Brian McCullough, PharmD, BCPS, assistant professor at Husson University School of Pharmacy in Bangor, ME, remembers an incident from his pharmacy residency.
He was on an elevator with colleagues, when one of them said, “You should see my patient Mr. ‘Jones.’ He is huge! He must be at least 500 pounds. I’m surprised they found a bed big enough for him!”
“Our residency director called an impromptu meeting that afternoon. The resident who made the comment was already in the room; eyes puffy, tears streaming down her face.
It turns out that the other people on the elevator were Mr. Jones’s family, including his wife,” he says. “They had filed a complaint soon afterward, and our director was very clear that this behavior was not tolerated.”
Related: How to Prevent HIPAA Mistakes
Fortunately, the family allowed the complaint to stay internal to the hospital. Had they not, a large fine, a lawsuit, and possible job termination could have been the result.
The Health Portability and Accountability Act (HIPAA) was signed into law in 1996. It enacted penalties if a patient’s health information is shared with anyone not authorized to obtain this information.
While this law is more than 20 years old, it is still good for providers and pharmacies to remember that the impacts that words and actions can have on patients’ health information and that this information must be protected or penalties may be incurred.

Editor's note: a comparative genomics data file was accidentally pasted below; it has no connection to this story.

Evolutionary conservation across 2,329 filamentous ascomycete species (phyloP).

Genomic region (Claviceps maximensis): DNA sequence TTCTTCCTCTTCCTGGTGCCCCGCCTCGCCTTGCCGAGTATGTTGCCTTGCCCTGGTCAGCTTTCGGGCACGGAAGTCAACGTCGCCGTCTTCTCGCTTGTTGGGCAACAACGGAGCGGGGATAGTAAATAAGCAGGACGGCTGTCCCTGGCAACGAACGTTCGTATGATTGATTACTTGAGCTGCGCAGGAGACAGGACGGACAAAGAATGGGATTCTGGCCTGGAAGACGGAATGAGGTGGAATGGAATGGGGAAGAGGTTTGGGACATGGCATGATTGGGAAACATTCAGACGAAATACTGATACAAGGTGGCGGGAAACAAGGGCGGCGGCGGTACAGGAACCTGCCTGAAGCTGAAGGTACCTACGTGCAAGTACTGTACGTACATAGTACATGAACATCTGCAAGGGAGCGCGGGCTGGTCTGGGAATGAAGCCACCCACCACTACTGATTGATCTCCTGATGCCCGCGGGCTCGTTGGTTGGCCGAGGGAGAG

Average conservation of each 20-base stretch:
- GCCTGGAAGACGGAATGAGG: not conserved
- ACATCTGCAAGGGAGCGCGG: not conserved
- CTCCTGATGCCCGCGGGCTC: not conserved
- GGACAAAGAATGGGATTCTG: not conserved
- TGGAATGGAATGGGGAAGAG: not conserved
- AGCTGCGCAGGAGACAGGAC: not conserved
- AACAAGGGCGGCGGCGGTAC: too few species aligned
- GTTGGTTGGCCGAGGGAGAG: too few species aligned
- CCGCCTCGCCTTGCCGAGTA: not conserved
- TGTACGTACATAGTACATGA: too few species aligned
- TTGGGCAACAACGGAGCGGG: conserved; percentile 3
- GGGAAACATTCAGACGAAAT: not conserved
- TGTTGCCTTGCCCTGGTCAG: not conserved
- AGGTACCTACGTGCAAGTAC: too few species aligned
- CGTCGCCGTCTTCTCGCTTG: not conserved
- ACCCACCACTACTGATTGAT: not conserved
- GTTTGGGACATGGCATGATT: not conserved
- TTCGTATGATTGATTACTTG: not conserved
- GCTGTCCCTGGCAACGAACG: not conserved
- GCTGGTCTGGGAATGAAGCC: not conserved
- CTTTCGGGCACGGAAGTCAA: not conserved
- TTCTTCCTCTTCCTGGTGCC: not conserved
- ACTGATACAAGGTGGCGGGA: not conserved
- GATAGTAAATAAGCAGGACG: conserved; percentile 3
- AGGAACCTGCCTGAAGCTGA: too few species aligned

The Name Game
Yana Paulson, PharmD, chief pharmacy officer for L.A. Care Health Plan, says a big cause for HIPAA violations in a pharmacy is filling prescriptions for two patients with the same name in a rush and dispensing the medication to the wrong person.
“Not only are the two patients getting the wrong medication, but also confidential information about the patients’ medical condition is disclosed to unauthorized individuals,” she says. “To prevent this mistake from happening, pharmacists usually have checklists in place to verify the patients’ date of birth and address.”
For example, a pharmacist once prepared and released a prescription that was for a different patient with the same name. The patient took the blood pressure medication that was not intended for them and, after three months, complained to the pharmacist of dizziness and light-headiness. The pharmacist checked the records and discovered the error.
“The pharmacist informed the patient’s doctor and directed the patient to get a check-up to ensure they were not harmed, and an incident report was filed,” Paulson says. “The other patient with the same name was also contacted and the pharmacist made sure they also had a checkup to confirm the need for the blood pressure medication and to let the doctor know that the patient has not been taking it for three months.”
Additionally, when in a rush to minimize the wait time, a pharmacist who types a prescription label can, by mistake, choose the incorrect prescriber, especially if there are multiple prescribers with the same name in the database the pharmacist is using (i.e., Dr. John Smith).
“The HIPAA violation occurs when the pharmacist or the plan decide to contact the prescriber because they need to communicate with him/her and the information is faxed to the wrong prescriber who is not authorized to see it,” Paulson says.
“To prevent this from occurring, the pharmacists usually have a checklist to remind them to verify that the address and phone number of the prescriber in the database matches with the information on the prescription,” Paulson adds.